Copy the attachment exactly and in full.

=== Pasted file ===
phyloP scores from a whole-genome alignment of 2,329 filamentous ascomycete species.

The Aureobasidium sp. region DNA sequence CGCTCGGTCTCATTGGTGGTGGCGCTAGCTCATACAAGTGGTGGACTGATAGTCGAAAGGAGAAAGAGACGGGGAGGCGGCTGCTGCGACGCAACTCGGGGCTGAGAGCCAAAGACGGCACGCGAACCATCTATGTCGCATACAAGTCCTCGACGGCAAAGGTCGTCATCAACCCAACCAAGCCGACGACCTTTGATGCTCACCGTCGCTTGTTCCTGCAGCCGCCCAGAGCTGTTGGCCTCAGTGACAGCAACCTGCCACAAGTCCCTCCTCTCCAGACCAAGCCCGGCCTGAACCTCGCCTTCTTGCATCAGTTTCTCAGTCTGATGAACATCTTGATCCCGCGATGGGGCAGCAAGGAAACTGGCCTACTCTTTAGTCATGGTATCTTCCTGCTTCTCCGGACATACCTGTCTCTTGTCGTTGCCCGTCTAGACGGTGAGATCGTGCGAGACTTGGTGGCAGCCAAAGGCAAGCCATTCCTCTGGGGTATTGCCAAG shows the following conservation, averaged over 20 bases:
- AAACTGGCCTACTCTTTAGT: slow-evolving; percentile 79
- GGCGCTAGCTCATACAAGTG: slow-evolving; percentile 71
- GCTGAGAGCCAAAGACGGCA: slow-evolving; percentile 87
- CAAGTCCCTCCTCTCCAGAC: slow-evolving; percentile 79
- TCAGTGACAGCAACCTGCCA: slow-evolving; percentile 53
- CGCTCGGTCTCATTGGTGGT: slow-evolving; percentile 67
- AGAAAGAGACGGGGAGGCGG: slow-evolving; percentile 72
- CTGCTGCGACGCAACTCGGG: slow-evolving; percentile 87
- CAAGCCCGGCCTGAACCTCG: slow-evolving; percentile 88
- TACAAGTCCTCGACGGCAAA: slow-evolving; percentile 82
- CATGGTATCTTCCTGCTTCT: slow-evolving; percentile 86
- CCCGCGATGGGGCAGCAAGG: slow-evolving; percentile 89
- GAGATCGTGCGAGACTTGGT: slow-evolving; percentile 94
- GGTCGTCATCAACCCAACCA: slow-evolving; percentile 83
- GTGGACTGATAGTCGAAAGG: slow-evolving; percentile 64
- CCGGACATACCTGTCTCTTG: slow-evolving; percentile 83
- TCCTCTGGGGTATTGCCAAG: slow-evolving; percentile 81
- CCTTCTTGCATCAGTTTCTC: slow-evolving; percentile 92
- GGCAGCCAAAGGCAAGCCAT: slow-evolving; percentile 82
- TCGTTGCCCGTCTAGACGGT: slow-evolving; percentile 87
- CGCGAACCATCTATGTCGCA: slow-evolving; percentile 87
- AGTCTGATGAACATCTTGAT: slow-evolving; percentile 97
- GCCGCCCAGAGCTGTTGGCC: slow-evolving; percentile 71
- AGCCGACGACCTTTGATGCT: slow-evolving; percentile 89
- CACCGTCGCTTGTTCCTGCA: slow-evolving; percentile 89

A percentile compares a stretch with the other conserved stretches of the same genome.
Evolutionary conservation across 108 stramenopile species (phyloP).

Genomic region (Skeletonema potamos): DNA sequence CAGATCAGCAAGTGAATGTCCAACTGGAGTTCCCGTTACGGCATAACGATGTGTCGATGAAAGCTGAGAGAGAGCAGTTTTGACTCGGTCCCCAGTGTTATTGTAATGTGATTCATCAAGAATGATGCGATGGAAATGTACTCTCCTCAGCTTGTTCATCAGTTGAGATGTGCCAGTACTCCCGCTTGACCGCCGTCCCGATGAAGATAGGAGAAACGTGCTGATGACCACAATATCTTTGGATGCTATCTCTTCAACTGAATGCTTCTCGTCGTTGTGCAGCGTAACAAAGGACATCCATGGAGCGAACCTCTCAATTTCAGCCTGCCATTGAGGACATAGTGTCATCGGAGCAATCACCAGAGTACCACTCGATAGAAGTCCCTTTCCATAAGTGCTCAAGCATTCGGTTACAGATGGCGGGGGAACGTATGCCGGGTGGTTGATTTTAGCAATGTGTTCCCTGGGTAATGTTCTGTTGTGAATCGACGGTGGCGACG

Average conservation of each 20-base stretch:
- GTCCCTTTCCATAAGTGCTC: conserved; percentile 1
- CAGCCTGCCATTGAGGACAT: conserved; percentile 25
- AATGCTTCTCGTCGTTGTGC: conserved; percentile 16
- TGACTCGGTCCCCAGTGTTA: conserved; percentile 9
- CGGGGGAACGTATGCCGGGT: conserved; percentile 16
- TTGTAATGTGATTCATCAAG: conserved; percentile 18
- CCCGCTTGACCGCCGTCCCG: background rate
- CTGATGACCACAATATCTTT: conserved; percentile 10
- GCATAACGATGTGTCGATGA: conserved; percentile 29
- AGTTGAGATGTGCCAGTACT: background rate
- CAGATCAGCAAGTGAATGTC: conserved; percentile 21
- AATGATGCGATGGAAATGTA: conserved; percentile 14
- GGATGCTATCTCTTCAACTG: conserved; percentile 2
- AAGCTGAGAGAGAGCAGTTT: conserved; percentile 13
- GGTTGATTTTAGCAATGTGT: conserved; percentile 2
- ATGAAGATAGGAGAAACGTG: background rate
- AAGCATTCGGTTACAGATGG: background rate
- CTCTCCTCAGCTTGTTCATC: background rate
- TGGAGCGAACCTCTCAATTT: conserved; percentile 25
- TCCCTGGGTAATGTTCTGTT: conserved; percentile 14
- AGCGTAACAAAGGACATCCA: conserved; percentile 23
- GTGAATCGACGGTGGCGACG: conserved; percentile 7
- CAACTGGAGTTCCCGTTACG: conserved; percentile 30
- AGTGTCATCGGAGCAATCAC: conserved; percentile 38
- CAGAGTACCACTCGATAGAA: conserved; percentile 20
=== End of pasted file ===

phyloP scores from a whole-genome alignment of 2,329 filamentous ascomycete species.

The Aureobasidium sp. region DNA sequence CGCTCGGTCTCATTGGTGGTGGCGCTAGCTCATACAAGTGGTGGACTGATAGTCGAAAGGAGAAAGAGACGGGGAGGCGGCTGCTGCGACGCAACTCGGGGCTGAGAGCCAAAGACGGCACGCGAACCATCTATGTCGCATACAAGTCCTCGACGGCAAAGGTCGTCATCAACCCAACCAAGCCGACGACCTTTGATGCTCACCGTCGCTTGTTCCTGCAGCCGCCCAGAGCTGTTGGCCTCAGTGACAGCAACCTGCCACAAGTCCCTCCTCTCCAGACCAAGCCCGGCCTGAACCTCGCCTTCTTGCATCAGTTTCTCAGTCTGATGAACATCTTGATCCCGCGATGGGGCAGCAAGGAAACTGGCCTACTCTTTAGTCATGGTATCTTCCTGCTTCTCCGGACATACCTGTCTCTTGTCGTTGCCCGTCTAGACGGTGAGATCGTGCGAGACTTGGTGGCAGCCAAAGGCAAGCCATTCCTCTGGGGTATTGCCAAG shows the following conservation, averaged over 20 bases:
- AAACTGGCCTACTCTTTAGT: slow-evolving; percentile 79
- GGCGCTAGCTCATACAAGTG: slow-evolving; percentile 71
- GCTGAGAGCCAAAGACGGCA: slow-evolving; percentile 87
- CAAGTCCCTCCTCTCCAGAC: slow-evolving; percentile 79
- TCAGTGACAGCAACCTGCCA: slow-evolving; percentile 53
- CGCTCGGTCTCATTGGTGGT: slow-evolving; percentile 67
- AGAAAGAGACGGGGAGGCGG: slow-evolving; percentile 72
- CTGCTGCGACGCAACTCGGG: slow-evolving; percentile 87
- CAAGCCCGGCCTGAACCTCG: slow-evolving; percentile 88
- TACAAGTCCTCGACGGCAAA: slow-evolving; percentile 82
- CATGGTATCTTCCTGCTTCT: slow-evolving; percentile 86
- CCCGCGATGGGGCAGCAAGG: slow-evolving; percentile 89
- GAGATCGTGCGAGACTTGGT: slow-evolving; percentile 94
- GGTCGTCATCAACCCAACCA: slow-evolving; percentile 83
- GTGGACTGATAGTCGAAAGG: slow-evolving; percentile 64
- CCGGACATACCTGTCTCTTG: slow-evolving; percentile 83
- TCCTCTGGGGTATTGCCAAG: slow-evolving; percentile 81
- CCTTCTTGCATCAGTTTCTC: slow-evolving; percentile 92
- GGCAGCCAAAGGCAAGCCAT: slow-evolving; percentile 82
- TCGTTGCCCGTCTAGACGGT: slow-evolving; percentile 87
- CGCGAACCATCTATGTCGCA: slow-evolving; percentile 87
- AGTCTGATGAACATCTTGAT: slow-evolving; percentile 97
- GCCGCCCAGAGCTGTTGGCC: slow-evolving; percentile 71
- AGCCGACGACCTTTGATGCT: slow-evolving; percentile 89
- CACCGTCGCTTGTTCCTGCA: slow-evolving; percentile 89

A percentile compares a stretch with the other conserved stretches of the same genome.
Evolutionary conservation across 108 stramenopile species (phyloP).

Genomic region (Skeletonema potamos): DNA sequence CAGATCAGCAAGTGAATGTCCAACTGGAGTTCCCGTTACGGCATAACGATGTGTCGATGAAAGCTGAGAGAGAGCAGTTTTGACTCGGTCCCCAGTGTTATTGTAATGTGATTCATCAAGAATGATGCGATGGAAATGTACTCTCCTCAGCTTGTTCATCAGTTGAGATGTGCCAGTACTCCCGCTTGACCGCCGTCCCGATGAAGATAGGAGAAACGTGCTGATGACCACAATATCTTTGGATGCTATCTCTTCAACTGAATGCTTCTCGTCGTTGTGCAGCGTAACAAAGGACATCCATGGAGCGAACCTCTCAATTTCAGCCTGCCATTGAGGACATAGTGTCATCGGAGCAATCACCAGAGTACCACTCGATAGAAGTCCCTTTCCATAAGTGCTCAAGCATTCGGTTACAGATGGCGGGGGAACGTATGCCGGGTGGTTGATTTTAGCAATGTGTTCCCTGGGTAATGTTCTGTTGTGAATCGACGGTGGCGACG

Average conservation of each 20-base stretch:
- GTCCCTTTCCATAAGTGCTC: conserved; percentile 1
- CAGCCTGCCATTGAGGACAT: conserved; percentile 25
- AATGCTTCTCGTCGTTGTGC: conserved; percentile 16
- TGACTCGGTCCCCAGTGTTA: conserved; percentile 9
- CGGGGGAACGTATGCCGGGT: conserved; percentile 16
- TTGTAATGTGATTCATCAAG: conserved; percentile 18
- CCCGCTTGACCGCCGTCCCG: background rate
- CTGATGACCACAATATCTTT: conserved; percentile 10
- GCATAACGATGTGTCGATGA: conserved; percentile 29
- AGTTGAGATGTGCCAGTACT: background rate
- CAGATCAGCAAGTGAATGTC: conserved; percentile 21
- AATGATGCGATGGAAATGTA: conserved; percentile 14
- GGATGCTATCTCTTCAACTG: conserved; percentile 2
- AAGCTGAGAGAGAGCAGTTT: conserved; percentile 13
- GGTTGATTTTAGCAATGTGT: conserved; percentile 2
- ATGAAGATAGGAGAAACGTG: background rate
- AAGCATTCGGTTACAGATGG: background rate
- CTCTCCTCAGCTTGTTCATC: background rate
- TGGAGCGAACCTCTCAATTT: conserved; percentile 25
- TCCCTGGGTAATGTTCTGTT: conserved; percentile 14
- AGCGTAACAAAGGACATCCA: conserved; percentile 23
- GTGAATCGACGGTGGCGACG: conserved; percentile 7
- CAACTGGAGTTCCCGTTACG: conserved; percentile 30
- AGTGTCATCGGAGCAATCAC: conserved; percentile 38
- CAGAGTACCACTCGATAGAA: conserved; percentile 20